Some Mid-Canterbury farmers are having their stock culled for the second time as the Ministry for Primary Industries attempt to eradicate Mycoplasma bovis.
From next month, MPI will begin the process of culling infected lifestock] at the massive Five Star Beef ANZCO feedlot near Ashburton.
M bovis was first detected on the feedlot, which houses about 12,000 cattle, about four years ago.
In May, the government announced the infection had been contained to that property, but since then, two more properties have tested positive.
As it’s unclear how the infection has continued to spread, MPI yesterday announced the feedlot and eight nearby farms will be cleared as a precaution.
A further six farms in the at-risk area around the feedlot will undergo increased testing.
Mid-Canterbury Federated Farmers dairy chair Nick Giera said for some farmers in the region it would be the second time their farms have been cleared.
“It is really tough for those farmers, but overall as an industry, we’re getting to the very end of this programme and it’s really important as an industry that we can be relatively disease-free,” he said.
Giera said the eradication programme was necessary to protect New Zealand’s trade reputation.
“It’s important for our reputation as having high standards for animal welfare in overseas markets,” he said.
“So it is tough on those farmers but overall, the benefits are huge if we can eradicate it and we have continued access to valuable markets”
Giera said the Covid-19 pandemic and the resulting turbulence in the economy over the last few years showed how important primary industries were for keeping New Zealand’s economy afloat.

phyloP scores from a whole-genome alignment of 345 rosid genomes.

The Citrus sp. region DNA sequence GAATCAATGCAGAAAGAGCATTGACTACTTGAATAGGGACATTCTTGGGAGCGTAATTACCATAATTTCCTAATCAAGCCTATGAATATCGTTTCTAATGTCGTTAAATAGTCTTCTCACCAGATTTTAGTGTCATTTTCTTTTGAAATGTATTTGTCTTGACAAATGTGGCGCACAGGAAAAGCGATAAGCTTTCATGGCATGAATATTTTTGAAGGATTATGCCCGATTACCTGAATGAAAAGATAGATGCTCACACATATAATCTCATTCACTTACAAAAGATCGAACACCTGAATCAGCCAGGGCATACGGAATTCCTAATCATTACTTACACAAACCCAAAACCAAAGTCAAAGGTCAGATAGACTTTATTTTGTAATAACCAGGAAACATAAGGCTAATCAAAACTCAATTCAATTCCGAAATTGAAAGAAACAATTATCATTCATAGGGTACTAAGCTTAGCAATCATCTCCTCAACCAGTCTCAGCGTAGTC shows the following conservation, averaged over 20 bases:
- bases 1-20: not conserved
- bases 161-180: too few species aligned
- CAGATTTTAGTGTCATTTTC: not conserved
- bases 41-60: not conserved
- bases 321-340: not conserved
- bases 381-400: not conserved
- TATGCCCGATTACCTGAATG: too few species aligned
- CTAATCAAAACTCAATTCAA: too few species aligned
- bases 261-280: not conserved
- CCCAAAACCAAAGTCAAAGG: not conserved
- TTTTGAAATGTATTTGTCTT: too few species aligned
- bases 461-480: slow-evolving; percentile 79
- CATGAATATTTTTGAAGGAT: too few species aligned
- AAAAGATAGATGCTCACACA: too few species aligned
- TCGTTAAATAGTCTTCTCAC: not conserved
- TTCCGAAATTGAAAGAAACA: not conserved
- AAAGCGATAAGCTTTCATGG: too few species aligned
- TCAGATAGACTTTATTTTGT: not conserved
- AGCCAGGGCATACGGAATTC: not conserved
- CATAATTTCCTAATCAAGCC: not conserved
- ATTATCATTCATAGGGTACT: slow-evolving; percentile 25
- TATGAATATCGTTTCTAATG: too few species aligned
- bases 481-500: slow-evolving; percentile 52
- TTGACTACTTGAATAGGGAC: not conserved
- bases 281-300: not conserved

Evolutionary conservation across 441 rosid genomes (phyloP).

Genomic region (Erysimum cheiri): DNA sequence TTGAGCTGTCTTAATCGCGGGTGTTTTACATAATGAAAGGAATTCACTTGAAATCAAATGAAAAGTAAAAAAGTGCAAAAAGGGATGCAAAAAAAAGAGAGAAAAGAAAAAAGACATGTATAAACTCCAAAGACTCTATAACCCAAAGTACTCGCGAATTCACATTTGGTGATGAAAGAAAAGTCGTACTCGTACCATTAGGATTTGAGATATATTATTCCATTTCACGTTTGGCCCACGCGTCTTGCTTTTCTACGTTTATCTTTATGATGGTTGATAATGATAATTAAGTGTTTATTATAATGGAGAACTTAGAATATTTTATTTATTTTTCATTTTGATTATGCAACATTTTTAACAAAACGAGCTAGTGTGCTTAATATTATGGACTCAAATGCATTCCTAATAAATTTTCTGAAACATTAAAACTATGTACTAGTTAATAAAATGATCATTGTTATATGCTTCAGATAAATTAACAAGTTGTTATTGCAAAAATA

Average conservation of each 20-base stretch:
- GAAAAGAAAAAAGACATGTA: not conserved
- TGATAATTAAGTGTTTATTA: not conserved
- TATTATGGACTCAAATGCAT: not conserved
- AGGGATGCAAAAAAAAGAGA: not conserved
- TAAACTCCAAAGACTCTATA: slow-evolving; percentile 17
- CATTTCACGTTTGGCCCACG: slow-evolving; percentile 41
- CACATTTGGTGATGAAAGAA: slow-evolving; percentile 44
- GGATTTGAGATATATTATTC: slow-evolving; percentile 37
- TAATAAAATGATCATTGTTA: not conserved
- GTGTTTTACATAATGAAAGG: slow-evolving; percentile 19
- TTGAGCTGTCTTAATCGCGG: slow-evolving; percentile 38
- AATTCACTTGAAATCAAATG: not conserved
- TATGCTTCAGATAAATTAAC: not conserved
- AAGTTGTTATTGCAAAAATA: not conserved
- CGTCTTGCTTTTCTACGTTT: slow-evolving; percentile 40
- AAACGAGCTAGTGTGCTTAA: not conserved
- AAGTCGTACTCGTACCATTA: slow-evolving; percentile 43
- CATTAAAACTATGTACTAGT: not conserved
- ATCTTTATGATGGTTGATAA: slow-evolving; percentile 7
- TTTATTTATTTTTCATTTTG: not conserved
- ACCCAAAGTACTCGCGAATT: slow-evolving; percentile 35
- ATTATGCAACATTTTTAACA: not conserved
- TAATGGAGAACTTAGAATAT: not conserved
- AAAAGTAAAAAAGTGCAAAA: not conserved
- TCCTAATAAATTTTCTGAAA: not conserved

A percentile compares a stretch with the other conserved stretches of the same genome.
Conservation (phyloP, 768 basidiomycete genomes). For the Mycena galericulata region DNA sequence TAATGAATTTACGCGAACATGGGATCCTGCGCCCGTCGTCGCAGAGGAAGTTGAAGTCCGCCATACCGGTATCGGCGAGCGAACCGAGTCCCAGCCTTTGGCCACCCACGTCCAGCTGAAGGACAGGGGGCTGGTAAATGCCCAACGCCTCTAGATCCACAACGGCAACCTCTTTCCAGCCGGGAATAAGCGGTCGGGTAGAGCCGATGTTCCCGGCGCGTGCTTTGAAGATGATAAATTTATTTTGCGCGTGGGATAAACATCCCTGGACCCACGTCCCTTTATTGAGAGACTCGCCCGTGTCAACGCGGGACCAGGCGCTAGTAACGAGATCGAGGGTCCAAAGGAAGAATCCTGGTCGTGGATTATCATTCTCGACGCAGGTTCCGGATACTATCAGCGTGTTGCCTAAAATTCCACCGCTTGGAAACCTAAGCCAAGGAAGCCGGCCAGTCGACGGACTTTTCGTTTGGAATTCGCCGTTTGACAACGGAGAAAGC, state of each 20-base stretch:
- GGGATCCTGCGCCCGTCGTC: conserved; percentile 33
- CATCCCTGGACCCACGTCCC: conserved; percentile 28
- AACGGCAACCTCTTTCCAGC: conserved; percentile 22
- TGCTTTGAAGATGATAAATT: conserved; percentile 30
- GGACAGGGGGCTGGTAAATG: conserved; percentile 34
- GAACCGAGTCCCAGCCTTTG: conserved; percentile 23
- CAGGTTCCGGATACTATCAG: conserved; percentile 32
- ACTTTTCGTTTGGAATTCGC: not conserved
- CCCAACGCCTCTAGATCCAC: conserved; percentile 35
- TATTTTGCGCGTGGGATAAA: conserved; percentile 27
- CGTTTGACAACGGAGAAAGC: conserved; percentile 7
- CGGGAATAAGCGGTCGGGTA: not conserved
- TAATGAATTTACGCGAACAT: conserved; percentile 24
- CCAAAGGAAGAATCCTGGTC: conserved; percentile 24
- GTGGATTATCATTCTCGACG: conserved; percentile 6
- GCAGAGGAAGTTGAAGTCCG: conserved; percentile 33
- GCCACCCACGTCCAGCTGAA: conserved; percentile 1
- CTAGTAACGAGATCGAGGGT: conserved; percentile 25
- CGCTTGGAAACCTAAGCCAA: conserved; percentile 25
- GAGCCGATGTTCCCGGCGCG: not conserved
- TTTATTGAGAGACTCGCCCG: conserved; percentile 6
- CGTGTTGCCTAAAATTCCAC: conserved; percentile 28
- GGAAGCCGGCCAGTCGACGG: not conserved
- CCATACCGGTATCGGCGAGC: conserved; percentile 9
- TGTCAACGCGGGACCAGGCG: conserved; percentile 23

“It we want to continue to enjoy our relatively high standards of living, then these are the things that we have to do as a country.”
Mid-Canterbury Federated Farmers president David Acland told Morning Report the mass culling was the always on the cards for the programme and it would not result in a rush at meat processors, as the Five Star Beef group used its own processor.
“It is very planned and this planning has been going on for the two years,” he said.
“It’s a very thought-out very process. It is tough on those farms and my thoughts go out to those farmers around the the feed lot that are going to also be depopulated, it is very tough on those properties.”
Acland hoped the mass culling would see M. bovis gone for good.
“The programme’s been very successful to date, so hopefully the success continues,” he said.
“My understanding is the infection modelling is on the trajectory that was predicted, so if they get this right then they should have success, touch wood.”
Support networks for affected farmers have improved since the earlier days of the outbreak, Acland said.
MPI’s M. bovis programme director Simon Andrew said there has been no confirmed infections outside of the Mid-Canterbury areas since July 2020.
“Our extensive nationwide surveillance will continue for several years as we move to the proof of absence phase,” he said.
“Our bulk milk test programme is going well, with no unexpected finds in recent months. August 2022 is on track to be the first August since 2018 with no confirmed infection detected via bulk tank milk surveillance.
“While this is positive, it doesn’t mean the job is done. It is likely that we’ll find more confirmed infection before we declare eradication successful. When we find any infection, we will deal with it.”